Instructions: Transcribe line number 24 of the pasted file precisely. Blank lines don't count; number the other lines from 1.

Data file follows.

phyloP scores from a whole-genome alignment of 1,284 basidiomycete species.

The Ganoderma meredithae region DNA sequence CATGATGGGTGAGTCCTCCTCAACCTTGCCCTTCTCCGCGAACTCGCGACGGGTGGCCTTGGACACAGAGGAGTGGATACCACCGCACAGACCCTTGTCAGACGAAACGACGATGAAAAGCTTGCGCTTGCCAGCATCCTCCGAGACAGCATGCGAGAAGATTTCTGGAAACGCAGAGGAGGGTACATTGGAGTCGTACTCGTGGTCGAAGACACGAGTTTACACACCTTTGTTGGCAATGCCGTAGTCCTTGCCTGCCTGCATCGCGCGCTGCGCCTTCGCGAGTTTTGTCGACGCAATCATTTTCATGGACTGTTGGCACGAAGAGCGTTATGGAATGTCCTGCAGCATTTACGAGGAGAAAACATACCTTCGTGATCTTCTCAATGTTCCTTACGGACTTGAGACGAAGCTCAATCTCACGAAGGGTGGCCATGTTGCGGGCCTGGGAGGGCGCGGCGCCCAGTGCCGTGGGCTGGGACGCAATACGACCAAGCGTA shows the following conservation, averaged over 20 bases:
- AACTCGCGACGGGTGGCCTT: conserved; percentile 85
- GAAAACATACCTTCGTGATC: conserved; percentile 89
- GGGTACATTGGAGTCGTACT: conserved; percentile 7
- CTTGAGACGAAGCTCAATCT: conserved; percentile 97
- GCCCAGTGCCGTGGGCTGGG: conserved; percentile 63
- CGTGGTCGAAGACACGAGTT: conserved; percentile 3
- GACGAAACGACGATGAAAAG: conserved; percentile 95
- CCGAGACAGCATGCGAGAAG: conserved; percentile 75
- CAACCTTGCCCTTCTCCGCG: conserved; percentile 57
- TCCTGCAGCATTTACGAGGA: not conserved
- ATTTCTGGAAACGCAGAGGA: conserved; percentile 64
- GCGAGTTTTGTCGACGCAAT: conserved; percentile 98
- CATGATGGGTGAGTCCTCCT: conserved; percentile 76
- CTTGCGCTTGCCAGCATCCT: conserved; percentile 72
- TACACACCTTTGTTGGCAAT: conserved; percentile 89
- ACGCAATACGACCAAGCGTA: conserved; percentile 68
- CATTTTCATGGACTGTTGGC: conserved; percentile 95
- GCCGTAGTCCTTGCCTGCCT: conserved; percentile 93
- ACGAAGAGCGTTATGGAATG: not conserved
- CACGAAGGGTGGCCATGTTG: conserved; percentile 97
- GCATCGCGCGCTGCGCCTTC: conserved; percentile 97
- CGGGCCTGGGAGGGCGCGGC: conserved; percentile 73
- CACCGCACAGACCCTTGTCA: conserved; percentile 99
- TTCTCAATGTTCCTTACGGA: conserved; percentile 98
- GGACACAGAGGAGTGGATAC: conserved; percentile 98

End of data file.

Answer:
- CGGGCCTGGGAGGGCGCGGC: conserved; percentile 73